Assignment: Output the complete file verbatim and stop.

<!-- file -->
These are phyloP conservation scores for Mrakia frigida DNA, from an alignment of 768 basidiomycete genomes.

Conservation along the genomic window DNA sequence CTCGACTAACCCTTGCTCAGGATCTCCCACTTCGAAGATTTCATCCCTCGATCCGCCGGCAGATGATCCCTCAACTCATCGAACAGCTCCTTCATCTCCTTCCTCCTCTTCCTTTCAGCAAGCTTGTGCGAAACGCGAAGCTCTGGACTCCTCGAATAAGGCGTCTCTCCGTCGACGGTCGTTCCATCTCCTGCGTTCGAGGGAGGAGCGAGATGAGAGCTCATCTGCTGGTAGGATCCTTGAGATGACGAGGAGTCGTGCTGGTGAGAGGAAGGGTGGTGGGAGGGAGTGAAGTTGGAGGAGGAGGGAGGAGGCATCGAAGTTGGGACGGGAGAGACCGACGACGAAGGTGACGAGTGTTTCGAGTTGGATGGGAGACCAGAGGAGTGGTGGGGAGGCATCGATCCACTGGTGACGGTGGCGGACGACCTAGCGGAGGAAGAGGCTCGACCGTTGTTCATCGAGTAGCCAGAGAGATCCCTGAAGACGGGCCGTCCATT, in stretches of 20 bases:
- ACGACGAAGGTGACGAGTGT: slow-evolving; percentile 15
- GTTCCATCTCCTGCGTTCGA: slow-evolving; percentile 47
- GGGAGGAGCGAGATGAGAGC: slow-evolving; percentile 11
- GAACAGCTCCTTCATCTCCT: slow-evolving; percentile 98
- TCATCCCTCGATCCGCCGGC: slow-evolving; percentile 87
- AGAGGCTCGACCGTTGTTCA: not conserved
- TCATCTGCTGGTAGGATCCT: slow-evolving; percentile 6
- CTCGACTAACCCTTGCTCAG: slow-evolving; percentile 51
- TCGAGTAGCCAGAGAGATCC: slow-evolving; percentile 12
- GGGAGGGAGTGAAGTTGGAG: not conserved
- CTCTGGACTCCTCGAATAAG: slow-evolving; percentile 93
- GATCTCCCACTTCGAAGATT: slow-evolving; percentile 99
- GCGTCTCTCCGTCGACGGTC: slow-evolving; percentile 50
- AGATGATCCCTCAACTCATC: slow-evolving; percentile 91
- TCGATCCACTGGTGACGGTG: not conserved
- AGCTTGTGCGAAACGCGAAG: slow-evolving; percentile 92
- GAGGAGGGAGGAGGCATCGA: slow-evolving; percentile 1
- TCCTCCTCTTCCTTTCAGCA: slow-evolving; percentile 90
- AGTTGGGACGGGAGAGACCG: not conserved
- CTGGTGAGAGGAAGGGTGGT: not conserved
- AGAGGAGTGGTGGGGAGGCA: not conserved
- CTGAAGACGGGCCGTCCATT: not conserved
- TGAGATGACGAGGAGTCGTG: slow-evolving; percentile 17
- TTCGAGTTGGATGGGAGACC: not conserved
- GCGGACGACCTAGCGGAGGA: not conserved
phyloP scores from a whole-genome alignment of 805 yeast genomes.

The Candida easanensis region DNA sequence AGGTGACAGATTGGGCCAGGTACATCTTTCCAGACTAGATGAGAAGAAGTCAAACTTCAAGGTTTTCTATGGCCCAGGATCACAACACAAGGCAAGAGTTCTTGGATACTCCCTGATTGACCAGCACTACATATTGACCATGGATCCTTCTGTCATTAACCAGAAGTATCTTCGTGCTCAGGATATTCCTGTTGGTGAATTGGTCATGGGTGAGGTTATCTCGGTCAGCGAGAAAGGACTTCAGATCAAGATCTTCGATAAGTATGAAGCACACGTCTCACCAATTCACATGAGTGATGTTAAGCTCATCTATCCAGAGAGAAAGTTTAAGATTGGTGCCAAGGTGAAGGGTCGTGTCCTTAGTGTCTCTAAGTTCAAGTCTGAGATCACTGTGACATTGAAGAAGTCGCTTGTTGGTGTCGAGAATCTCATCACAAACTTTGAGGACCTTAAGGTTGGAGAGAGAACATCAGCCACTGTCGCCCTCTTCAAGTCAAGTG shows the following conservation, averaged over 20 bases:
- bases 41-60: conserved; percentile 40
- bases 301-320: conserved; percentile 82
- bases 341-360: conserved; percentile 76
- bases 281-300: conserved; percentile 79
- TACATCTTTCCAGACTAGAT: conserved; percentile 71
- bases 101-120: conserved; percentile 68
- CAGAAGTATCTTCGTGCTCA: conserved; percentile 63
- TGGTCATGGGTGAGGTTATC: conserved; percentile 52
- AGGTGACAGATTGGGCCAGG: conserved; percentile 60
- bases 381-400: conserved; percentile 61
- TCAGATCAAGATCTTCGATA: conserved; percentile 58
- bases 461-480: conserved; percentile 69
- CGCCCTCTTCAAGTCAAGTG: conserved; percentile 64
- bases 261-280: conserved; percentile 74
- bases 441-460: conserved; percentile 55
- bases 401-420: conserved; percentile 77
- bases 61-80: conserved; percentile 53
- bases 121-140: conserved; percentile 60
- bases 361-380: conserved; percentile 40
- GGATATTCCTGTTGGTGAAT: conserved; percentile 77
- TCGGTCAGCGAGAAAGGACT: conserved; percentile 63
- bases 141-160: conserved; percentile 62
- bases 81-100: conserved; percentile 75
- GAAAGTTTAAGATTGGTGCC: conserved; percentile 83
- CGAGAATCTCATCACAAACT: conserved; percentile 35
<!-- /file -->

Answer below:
These are phyloP conservation scores for Mrakia frigida DNA, from an alignment of 768 basidiomycete genomes.

Conservation along the genomic window DNA sequence CTCGACTAACCCTTGCTCAGGATCTCCCACTTCGAAGATTTCATCCCTCGATCCGCCGGCAGATGATCCCTCAACTCATCGAACAGCTCCTTCATCTCCTTCCTCCTCTTCCTTTCAGCAAGCTTGTGCGAAACGCGAAGCTCTGGACTCCTCGAATAAGGCGTCTCTCCGTCGACGGTCGTTCCATCTCCTGCGTTCGAGGGAGGAGCGAGATGAGAGCTCATCTGCTGGTAGGATCCTTGAGATGACGAGGAGTCGTGCTGGTGAGAGGAAGGGTGGTGGGAGGGAGTGAAGTTGGAGGAGGAGGGAGGAGGCATCGAAGTTGGGACGGGAGAGACCGACGACGAAGGTGACGAGTGTTTCGAGTTGGATGGGAGACCAGAGGAGTGGTGGGGAGGCATCGATCCACTGGTGACGGTGGCGGACGACCTAGCGGAGGAAGAGGCTCGACCGTTGTTCATCGAGTAGCCAGAGAGATCCCTGAAGACGGGCCGTCCATT, in stretches of 20 bases:
- ACGACGAAGGTGACGAGTGT: slow-evolving; percentile 15
- GTTCCATCTCCTGCGTTCGA: slow-evolving; percentile 47
- GGGAGGAGCGAGATGAGAGC: slow-evolving; percentile 11
- GAACAGCTCCTTCATCTCCT: slow-evolving; percentile 98
- TCATCCCTCGATCCGCCGGC: slow-evolving; percentile 87
- AGAGGCTCGACCGTTGTTCA: not conserved
- TCATCTGCTGGTAGGATCCT: slow-evolving; percentile 6
- CTCGACTAACCCTTGCTCAG: slow-evolving; percentile 51
- TCGAGTAGCCAGAGAGATCC: slow-evolving; percentile 12
- GGGAGGGAGTGAAGTTGGAG: not conserved
- CTCTGGACTCCTCGAATAAG: slow-evolving; percentile 93
- GATCTCCCACTTCGAAGATT: slow-evolving; percentile 99
- GCGTCTCTCCGTCGACGGTC: slow-evolving; percentile 50
- AGATGATCCCTCAACTCATC: slow-evolving; percentile 91
- TCGATCCACTGGTGACGGTG: not conserved
- AGCTTGTGCGAAACGCGAAG: slow-evolving; percentile 92
- GAGGAGGGAGGAGGCATCGA: slow-evolving; percentile 1
- TCCTCCTCTTCCTTTCAGCA: slow-evolving; percentile 90
- AGTTGGGACGGGAGAGACCG: not conserved
- CTGGTGAGAGGAAGGGTGGT: not conserved
- AGAGGAGTGGTGGGGAGGCA: not conserved
- CTGAAGACGGGCCGTCCATT: not conserved
- TGAGATGACGAGGAGTCGTG: slow-evolving; percentile 17
- TTCGAGTTGGATGGGAGACC: not conserved
- GCGGACGACCTAGCGGAGGA: not conserved
phyloP scores from a whole-genome alignment of 805 yeast genomes.

The Candida easanensis region DNA sequence AGGTGACAGATTGGGCCAGGTACATCTTTCCAGACTAGATGAGAAGAAGTCAAACTTCAAGGTTTTCTATGGCCCAGGATCACAACACAAGGCAAGAGTTCTTGGATACTCCCTGATTGACCAGCACTACATATTGACCATGGATCCTTCTGTCATTAACCAGAAGTATCTTCGTGCTCAGGATATTCCTGTTGGTGAATTGGTCATGGGTGAGGTTATCTCGGTCAGCGAGAAAGGACTTCAGATCAAGATCTTCGATAAGTATGAAGCACACGTCTCACCAATTCACATGAGTGATGTTAAGCTCATCTATCCAGAGAGAAAGTTTAAGATTGGTGCCAAGGTGAAGGGTCGTGTCCTTAGTGTCTCTAAGTTCAAGTCTGAGATCACTGTGACATTGAAGAAGTCGCTTGTTGGTGTCGAGAATCTCATCACAAACTTTGAGGACCTTAAGGTTGGAGAGAGAACATCAGCCACTGTCGCCCTCTTCAAGTCAAGTG shows the following conservation, averaged over 20 bases:
- bases 41-60: conserved; percentile 40
- bases 301-320: conserved; percentile 82
- bases 341-360: conserved; percentile 76
- bases 281-300: conserved; percentile 79
- TACATCTTTCCAGACTAGAT: conserved; percentile 71
- bases 101-120: conserved; percentile 68
- CAGAAGTATCTTCGTGCTCA: conserved; percentile 63
- TGGTCATGGGTGAGGTTATC: conserved; percentile 52
- AGGTGACAGATTGGGCCAGG: conserved; percentile 60
- bases 381-400: conserved; percentile 61
- TCAGATCAAGATCTTCGATA: conserved; percentile 58
- bases 461-480: conserved; percentile 69
- CGCCCTCTTCAAGTCAAGTG: conserved; percentile 64
- bases 261-280: conserved; percentile 74
- bases 441-460: conserved; percentile 55
- bases 401-420: conserved; percentile 77
- bases 61-80: conserved; percentile 53
- bases 121-140: conserved; percentile 60
- bases 361-380: conserved; percentile 40
- GGATATTCCTGTTGGTGAAT: conserved; percentile 77
- TCGGTCAGCGAGAAAGGACT: conserved; percentile 63
- bases 141-160: conserved; percentile 62
- bases 81-100: conserved; percentile 75
- GAAAGTTTAAGATTGGTGCC: conserved; percentile 83
- CGAGAATCTCATCACAAACT: conserved; percentile 35